Have you ever thrown up a handful of maple seeds and enjoyed the show of dozens of helicopters spinning around you? There is a special specie of maple that grows along the South Platte River- box elder or boxelder maple. These trees produce helicopter seeds that are on full display in this time of year.
200 years ago, the Cheyenne tribe that lived in present day Denver would have used the bark of the box elder to make bowls. They would boil the sap into a candy as well. While today we may gravitate towards sweeter treats, we can still enjoy the beauty of a boxelder maple and we can repurpose box elder seeds into a fun, fall decoration!
First, we practiced using binoculars & magnifying glasses. It did not take long before campers found a juvenile red-tailed hawk perched on a street light eating prey... and with the start of camp, the bioblitz began! Campers found that binoculars allowed them to see wildlife that was far away and hard to see with the naked eye. Magnifying glasses were great to look at small critters that were on the ground or on plants. Using these tools, campers saw organisms big and small!
Holiday Camp is back in swing! On Friday, campers joined SPREE at Johnson Habitat Park for a day camp focused on trees. Trees make the air we breathe, but just what kind of trees grow around the South Platte River in Denver?
We started off the day investigating that question. Campers pointed out that there were lots of trees around camp, and when they looked closer they identified that we had both deciduous trees and evergreen trees. Deciduous trees lose their leaves, and were hard to identify- though our cottonwood trees have colorful attached leaves still! We were able to identify cottonwood trees, oaks, and box elder trees (by the helicopter seeds that are so much fun to toss in the air in fall!). The evergreen trees keep their needles all year so we were able to identify pine and spruce trees planted in our park!
On Saturday, the Greenway Leadership Corps (GLC) woke up early to drive to Deckers, a popular fly fishing location along the South Platte River nestled near Pike National Forest. There, we met up with folks from Denver Trout Unlimited (DTU). DTU is the Denver branch of a nation-wide non-profit dedicated to the conservation of freshwater streams, rivers, and associated upland habitats for trout, salmon, other aquatic species, and people.
Each school year, The Greenway Foundation works with ten juniors and seniors from KIPP Denver Collegiate High School. These students are selected to train as environmental educators through teaching on SPREE excursions, helping at a day of SPREE holiday camp, and participating in Greenway Leadership Corps (GLC) events.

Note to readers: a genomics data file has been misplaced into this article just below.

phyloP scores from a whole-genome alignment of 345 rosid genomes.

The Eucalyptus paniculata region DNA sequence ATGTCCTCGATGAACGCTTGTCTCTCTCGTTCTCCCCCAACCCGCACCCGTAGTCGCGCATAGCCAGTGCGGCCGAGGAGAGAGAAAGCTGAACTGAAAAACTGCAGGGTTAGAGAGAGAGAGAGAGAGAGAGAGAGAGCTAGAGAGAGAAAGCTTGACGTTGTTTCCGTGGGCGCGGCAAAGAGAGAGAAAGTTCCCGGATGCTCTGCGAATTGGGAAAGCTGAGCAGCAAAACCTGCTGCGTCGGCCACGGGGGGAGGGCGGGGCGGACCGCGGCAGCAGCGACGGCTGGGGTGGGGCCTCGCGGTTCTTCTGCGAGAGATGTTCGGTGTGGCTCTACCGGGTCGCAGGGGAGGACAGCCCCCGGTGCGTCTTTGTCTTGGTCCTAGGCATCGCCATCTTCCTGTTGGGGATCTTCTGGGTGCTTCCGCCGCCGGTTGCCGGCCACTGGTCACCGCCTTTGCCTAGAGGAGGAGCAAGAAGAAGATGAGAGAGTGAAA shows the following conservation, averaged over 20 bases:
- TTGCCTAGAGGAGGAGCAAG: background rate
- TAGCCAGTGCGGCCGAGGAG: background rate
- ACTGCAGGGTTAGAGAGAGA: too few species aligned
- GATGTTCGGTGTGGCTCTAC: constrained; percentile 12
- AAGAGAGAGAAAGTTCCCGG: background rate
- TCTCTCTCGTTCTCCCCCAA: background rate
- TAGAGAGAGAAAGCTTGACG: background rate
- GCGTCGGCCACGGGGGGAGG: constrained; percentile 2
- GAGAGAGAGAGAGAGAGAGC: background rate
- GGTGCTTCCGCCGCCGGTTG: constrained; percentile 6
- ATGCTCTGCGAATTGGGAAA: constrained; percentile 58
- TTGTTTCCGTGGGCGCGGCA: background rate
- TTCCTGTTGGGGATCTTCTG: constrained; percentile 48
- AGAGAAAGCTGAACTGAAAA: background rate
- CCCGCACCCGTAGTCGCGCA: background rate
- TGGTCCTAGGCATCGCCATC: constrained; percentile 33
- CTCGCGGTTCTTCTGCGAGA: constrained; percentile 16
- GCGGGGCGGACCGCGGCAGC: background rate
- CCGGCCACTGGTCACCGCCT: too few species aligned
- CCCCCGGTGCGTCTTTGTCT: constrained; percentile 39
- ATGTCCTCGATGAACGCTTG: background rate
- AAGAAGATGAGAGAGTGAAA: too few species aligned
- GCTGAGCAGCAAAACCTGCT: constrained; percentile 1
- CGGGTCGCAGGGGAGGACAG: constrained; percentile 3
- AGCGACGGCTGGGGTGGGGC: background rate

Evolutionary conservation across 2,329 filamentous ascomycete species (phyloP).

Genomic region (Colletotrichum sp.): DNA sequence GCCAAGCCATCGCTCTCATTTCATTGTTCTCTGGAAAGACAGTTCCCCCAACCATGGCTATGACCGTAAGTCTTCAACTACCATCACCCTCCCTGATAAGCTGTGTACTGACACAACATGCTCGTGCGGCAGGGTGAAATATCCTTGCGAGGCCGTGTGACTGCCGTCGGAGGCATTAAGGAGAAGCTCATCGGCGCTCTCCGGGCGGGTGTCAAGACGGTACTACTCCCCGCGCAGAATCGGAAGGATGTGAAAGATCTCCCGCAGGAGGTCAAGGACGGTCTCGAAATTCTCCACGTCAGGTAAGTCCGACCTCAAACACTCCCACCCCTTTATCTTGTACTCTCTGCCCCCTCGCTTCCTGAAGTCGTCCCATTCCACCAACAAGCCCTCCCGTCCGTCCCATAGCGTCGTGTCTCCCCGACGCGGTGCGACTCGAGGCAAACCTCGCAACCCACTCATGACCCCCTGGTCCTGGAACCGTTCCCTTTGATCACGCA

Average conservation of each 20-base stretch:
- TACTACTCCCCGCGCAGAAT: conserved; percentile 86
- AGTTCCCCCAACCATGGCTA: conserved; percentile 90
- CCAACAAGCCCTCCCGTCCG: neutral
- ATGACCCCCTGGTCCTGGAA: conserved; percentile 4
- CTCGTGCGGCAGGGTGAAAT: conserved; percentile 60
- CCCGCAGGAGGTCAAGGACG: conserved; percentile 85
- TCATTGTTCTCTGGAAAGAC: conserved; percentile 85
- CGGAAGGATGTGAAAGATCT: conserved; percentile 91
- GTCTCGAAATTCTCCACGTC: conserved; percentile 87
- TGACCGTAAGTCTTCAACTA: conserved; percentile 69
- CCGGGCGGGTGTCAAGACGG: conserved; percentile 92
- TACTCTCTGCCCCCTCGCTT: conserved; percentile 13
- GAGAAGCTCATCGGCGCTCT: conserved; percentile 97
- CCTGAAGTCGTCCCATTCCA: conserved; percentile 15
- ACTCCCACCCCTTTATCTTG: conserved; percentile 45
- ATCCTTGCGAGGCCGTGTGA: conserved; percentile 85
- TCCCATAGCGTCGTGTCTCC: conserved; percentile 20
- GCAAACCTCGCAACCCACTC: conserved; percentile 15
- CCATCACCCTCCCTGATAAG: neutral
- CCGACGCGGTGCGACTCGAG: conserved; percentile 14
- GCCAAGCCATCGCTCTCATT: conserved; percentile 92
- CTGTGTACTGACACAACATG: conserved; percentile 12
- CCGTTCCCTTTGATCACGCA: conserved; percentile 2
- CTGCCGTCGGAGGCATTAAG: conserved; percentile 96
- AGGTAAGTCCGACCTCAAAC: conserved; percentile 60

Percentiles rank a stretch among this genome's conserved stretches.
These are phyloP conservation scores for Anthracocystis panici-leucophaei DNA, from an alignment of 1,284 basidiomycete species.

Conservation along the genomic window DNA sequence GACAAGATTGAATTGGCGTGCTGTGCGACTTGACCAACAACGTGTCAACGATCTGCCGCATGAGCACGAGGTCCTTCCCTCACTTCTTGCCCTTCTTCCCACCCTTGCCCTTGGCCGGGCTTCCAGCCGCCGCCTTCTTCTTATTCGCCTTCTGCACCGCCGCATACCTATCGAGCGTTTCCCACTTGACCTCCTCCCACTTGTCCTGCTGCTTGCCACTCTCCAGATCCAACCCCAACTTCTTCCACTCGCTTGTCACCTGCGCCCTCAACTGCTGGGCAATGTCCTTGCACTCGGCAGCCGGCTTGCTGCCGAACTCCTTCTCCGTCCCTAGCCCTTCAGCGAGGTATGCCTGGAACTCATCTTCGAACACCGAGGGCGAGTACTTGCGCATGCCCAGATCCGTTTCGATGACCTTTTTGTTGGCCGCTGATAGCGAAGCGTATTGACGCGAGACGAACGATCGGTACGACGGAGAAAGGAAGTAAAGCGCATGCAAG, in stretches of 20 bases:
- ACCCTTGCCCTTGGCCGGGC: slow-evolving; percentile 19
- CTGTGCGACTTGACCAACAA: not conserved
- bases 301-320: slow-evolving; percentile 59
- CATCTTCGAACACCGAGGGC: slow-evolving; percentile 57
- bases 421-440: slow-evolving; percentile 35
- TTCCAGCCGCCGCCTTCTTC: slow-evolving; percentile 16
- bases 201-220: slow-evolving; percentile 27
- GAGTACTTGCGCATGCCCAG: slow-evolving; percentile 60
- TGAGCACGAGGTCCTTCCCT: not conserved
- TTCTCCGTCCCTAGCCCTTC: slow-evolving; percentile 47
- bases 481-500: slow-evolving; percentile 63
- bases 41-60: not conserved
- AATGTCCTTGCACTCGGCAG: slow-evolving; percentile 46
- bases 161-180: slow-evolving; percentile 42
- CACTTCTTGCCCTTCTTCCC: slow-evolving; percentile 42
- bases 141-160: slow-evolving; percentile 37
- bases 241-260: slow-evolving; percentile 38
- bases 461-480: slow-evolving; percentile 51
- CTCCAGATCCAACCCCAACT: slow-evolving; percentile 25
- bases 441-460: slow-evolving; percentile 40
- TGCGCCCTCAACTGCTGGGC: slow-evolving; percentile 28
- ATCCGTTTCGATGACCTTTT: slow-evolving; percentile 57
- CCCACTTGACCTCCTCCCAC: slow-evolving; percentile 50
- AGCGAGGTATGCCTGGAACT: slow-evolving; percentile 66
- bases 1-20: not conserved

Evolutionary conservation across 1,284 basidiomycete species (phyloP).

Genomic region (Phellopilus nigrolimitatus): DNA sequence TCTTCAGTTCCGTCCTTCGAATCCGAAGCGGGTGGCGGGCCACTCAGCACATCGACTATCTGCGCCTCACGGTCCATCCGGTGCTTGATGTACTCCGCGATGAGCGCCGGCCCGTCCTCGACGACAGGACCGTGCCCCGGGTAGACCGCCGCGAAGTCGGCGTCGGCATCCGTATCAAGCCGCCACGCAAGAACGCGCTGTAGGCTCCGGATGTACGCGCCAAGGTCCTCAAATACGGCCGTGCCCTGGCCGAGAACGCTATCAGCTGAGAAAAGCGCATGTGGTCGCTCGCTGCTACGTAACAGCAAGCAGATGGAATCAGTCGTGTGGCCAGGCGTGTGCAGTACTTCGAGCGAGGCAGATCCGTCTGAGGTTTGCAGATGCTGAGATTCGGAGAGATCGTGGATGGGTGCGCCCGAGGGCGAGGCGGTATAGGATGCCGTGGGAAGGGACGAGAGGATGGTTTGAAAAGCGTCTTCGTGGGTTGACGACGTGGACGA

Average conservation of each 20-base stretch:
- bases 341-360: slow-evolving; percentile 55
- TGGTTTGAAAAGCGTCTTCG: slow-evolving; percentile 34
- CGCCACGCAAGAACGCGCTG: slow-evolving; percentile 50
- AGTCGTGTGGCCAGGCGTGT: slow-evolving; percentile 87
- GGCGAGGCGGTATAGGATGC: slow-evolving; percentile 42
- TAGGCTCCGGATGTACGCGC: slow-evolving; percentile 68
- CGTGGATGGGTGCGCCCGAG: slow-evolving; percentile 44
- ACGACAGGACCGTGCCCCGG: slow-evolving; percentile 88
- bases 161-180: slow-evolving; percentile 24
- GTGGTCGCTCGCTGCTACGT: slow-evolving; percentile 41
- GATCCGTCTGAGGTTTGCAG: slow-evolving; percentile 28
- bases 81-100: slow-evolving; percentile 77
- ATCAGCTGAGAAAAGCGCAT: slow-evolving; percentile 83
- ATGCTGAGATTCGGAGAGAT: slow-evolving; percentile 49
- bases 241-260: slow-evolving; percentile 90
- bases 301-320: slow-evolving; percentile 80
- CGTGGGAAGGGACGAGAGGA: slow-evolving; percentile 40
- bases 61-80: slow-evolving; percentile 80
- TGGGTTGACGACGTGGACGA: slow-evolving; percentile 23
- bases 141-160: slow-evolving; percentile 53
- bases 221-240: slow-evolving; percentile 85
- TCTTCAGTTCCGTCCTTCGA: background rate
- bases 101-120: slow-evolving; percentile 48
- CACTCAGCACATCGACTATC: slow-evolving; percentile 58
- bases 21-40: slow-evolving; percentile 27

Our new River Rangers just finished training with us at Johnson Habitat Park, where they will help at camps, and Overland Pond Park, where they will help teach all of the activities in our 5th grade excursions. Training included an overview of environmental education, their roles and responsibilities as interns, and several team building challenges where they had to communicate and work together to succeed. As you can see from the pictures above, they rose to the occasion.
The River Rangers will assist SPREE staff on four excursions during the school year. Their first one will be in two weeks, and we could not ask for a more excited and entertaining group of students to act as leaders and educators for 5th graders.
This past weekend was the first annual Youth Exploring Stewardship (YES) Conference. The conference was organized as a way to bring together high school aged students from the Front Range who are interested in environmental stewardship. The YES Conference was designed as a leadership experience, where youth leaders from around the Front Range can…
Did you know that for several years The Greenway Foundation has adopted two parks along the South Platte River? In the course of the year, we've hosted service programs with third graders through our SPREE program, with high school students through our Greenway Leadership Corps (GLC) youth programs, and with adults through our large and small volunteer events.
Check out how many people have been involved and how many hours have been donated to our local parks!
We still have a few more SPREE programs scheduled for this year, so our donated hours will continue to increase as the year goes on!
We also are able to work with organizations to create smaller volunteer programs throughout the year. Please contact our Volunteer and Events Director, Lauren Berent at firstname.lastname@example.org to learn more about creating a program.
95 people joined SPREE and Environmental Learning for Kids at our Family Fishing Day on Saturday, September 29th! Families learned the basics of fishing and casting, and then tried their luck in the pond. Most families only got some nibbles, but 2 lucky families were actually able to catch a fish! Even though the fish spent most of the day hiding; families were still able to practice make leaf art and seed bombs, learn about pollution with the Enviroscape, and eat some pizza!
A big Happy Birthday goes out to Cormac who brought his whole birthday party out to learn how to fish! And thank you for sharing your cupcakes!
Thanks to the Denver Parks and Recreation fishing program, every child who attended this event got to take their fishing pole home! Big thanks to Publication Printers and Denver Public Works for sponsoring this event, and making it possible.
To view all of the photos from the event, head over to our Facebook Page!